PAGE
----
Now to the solved issue.... i was using a "cooldown" to prevent the boat from not that rare glitching, when the code decided to teleport the boat between +2500 and -2500 indefinitely. I simply added a one second cooldown

    private float cooldownStart = 0f;
    private float Cooldown = 1f;

    if (Time.time > cooldownStart + Cooldown)

    {
    // coordinates check code

    cooldownStart = Time.time;
    }


    This caused the problem with the "not so accurate" coordinates.
     
  5. JoeStrout

    JoeStrout

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    I think that cooldown is likely to cause other problems too, not just this one. I'd encourage you to find a different approach.

    You should pay attention to what way your boat is moving, and only teleport it when it's over the border and continuing in the outside direction. That will eliminate the back and forth teleporting without needing any cooldown.

    Or, if it works with your setup, add a bit of border buffer. So when x >= 2501, you subtract 5000 (which puts you around -2499. And when x <= -2501, you add 5000 (putting you around 2499). Again, no possibility of ringing, and no cooldown needed.
     
  6. TheCandy

    TheCandy

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    And do you think that my solution of the map => 1000x1000 tile with sprites with scaled down movement of the real objects and a huge scrollable camera is a good approach?

    Thank you for your amazing input and incredible understanding of my chaotic explanations.
     
  7. JoeStrout

    JoeStrout

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    Actually, you give me too much credit — I have not, in fact, understood much of your chaotic explanations. :)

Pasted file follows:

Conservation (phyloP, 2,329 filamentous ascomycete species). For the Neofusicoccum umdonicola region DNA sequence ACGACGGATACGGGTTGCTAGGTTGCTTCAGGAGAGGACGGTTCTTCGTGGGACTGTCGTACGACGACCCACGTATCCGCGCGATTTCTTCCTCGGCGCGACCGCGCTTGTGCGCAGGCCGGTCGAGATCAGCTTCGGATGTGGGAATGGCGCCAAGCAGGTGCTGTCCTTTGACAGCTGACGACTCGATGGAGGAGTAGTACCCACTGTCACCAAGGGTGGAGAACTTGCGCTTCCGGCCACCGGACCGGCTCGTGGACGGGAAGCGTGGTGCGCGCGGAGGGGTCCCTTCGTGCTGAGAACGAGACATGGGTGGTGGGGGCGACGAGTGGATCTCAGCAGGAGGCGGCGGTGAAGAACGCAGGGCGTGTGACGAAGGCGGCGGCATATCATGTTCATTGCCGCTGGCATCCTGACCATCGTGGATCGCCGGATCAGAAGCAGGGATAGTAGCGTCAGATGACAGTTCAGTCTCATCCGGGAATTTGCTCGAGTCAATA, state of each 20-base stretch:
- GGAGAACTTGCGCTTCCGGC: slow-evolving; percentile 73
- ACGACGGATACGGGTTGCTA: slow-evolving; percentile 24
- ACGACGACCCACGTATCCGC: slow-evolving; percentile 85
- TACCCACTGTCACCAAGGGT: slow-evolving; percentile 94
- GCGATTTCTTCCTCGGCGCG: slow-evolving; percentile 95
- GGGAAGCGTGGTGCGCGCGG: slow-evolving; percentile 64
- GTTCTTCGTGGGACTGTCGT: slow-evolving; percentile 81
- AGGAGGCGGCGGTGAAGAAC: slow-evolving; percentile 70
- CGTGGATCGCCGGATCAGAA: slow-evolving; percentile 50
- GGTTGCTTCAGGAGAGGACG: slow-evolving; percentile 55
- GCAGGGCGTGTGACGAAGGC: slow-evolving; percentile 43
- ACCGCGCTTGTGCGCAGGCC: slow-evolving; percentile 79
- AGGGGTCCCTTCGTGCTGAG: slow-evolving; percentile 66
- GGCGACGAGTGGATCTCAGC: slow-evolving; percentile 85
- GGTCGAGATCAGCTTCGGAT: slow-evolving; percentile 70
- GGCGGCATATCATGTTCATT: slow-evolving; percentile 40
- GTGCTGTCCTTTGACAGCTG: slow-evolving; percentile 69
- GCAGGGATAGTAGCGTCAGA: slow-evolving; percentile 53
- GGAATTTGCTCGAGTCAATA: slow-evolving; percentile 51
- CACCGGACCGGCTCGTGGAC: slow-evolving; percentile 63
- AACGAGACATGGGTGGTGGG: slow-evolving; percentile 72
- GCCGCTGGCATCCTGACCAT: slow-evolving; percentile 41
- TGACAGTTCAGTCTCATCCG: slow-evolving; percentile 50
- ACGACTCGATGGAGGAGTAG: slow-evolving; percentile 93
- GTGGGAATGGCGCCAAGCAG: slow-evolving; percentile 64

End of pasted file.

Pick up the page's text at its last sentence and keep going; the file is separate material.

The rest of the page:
I think you're going to have a lot of grief trying to do the map with sprites, using the same camera that shows the 3D world. If that's what you're doing, you have certainly chosen the way of pain.

    If you want to use sprites, then make a second camera, which stays put in one place, orthographic mode. Layer it to always draw after (on top of) the 3D camera. And then you can put sprites in front of it, and have a poor man's UI.

    Or, you could use the actual UI features built into the engine. That's good too. :)
     
  8. TheCandy

    TheCandy

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    The camera watching the map is the different than the one watching the 3D scene. It is orthographic and its culling mask is set to the "mapstuff" layer. Then i simply switch between them by enabling / disabling the other camera.

    My main concern was to display the icons on rather small map plane, but still big enough to be able to scroll very closely and see the movement of the icons in detail.
     
  9. JoeStrout

    JoeStrout

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    Ah, good. I misunderstood what you were doing. That sounds like that should work.

    OK. Not quite following the problem there, but clearly you do, and that's what matters!